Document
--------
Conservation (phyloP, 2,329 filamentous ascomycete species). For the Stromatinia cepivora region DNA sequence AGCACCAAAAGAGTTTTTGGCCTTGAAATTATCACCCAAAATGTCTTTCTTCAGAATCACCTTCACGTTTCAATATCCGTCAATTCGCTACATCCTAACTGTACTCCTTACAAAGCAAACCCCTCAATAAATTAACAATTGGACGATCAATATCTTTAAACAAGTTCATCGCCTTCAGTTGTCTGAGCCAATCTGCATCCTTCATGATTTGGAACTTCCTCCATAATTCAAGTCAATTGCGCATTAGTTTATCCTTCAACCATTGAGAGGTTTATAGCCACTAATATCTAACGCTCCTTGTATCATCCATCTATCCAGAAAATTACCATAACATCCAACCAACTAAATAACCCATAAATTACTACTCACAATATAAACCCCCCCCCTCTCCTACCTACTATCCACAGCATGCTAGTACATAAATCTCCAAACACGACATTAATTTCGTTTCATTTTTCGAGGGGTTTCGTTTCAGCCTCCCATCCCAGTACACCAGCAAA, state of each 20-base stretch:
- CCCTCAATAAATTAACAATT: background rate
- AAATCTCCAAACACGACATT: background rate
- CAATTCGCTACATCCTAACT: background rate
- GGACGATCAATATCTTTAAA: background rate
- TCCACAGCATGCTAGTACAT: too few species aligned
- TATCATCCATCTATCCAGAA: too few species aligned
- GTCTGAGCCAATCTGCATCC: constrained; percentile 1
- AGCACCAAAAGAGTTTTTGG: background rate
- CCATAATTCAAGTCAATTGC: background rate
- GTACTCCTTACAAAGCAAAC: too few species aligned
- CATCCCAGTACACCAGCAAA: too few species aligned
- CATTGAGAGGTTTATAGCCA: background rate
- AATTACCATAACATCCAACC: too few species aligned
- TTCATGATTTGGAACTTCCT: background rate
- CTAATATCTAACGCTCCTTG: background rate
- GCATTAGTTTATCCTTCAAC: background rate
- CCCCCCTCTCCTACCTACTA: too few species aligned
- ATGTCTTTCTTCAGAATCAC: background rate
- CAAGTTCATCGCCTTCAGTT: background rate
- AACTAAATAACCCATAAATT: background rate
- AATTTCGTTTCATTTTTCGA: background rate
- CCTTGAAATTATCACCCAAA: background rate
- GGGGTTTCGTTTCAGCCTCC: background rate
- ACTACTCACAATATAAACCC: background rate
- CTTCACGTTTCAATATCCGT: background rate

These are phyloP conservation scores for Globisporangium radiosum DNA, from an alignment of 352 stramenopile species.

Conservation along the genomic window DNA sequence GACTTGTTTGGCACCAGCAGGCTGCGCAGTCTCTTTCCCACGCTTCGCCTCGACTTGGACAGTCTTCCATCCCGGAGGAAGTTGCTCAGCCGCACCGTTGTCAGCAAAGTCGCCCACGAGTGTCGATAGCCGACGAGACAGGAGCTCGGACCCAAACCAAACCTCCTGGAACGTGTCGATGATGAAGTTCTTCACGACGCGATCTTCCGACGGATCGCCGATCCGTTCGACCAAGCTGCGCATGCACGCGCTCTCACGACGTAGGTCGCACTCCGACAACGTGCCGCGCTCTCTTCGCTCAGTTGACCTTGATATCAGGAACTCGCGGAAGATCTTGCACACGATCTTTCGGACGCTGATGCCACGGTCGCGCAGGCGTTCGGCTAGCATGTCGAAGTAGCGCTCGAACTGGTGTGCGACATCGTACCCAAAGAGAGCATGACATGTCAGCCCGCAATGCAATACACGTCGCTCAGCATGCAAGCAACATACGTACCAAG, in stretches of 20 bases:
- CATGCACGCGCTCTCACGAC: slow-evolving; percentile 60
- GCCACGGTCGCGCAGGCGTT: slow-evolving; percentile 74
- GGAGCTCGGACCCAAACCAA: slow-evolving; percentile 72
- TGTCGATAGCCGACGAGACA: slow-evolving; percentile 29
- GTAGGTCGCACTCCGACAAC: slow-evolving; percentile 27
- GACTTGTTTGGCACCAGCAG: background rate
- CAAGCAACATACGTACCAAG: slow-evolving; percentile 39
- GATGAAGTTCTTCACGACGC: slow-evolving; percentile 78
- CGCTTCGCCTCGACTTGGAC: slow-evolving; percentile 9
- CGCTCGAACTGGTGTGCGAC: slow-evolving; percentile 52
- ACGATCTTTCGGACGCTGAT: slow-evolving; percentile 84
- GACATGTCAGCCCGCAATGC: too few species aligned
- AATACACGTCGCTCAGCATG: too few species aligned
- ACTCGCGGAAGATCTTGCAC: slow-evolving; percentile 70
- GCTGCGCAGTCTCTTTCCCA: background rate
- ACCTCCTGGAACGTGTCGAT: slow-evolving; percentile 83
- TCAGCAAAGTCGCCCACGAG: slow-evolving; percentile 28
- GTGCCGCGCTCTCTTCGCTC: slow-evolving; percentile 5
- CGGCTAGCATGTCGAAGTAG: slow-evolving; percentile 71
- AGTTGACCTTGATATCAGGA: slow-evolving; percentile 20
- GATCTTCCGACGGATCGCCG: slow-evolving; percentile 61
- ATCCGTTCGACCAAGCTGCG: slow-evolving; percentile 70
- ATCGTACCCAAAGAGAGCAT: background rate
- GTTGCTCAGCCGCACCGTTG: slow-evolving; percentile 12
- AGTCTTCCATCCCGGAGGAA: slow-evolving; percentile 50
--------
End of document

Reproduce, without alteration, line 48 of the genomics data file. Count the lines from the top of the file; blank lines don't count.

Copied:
- AGTTGACCTTGATATCAGGA: slow-evolving; percentile 20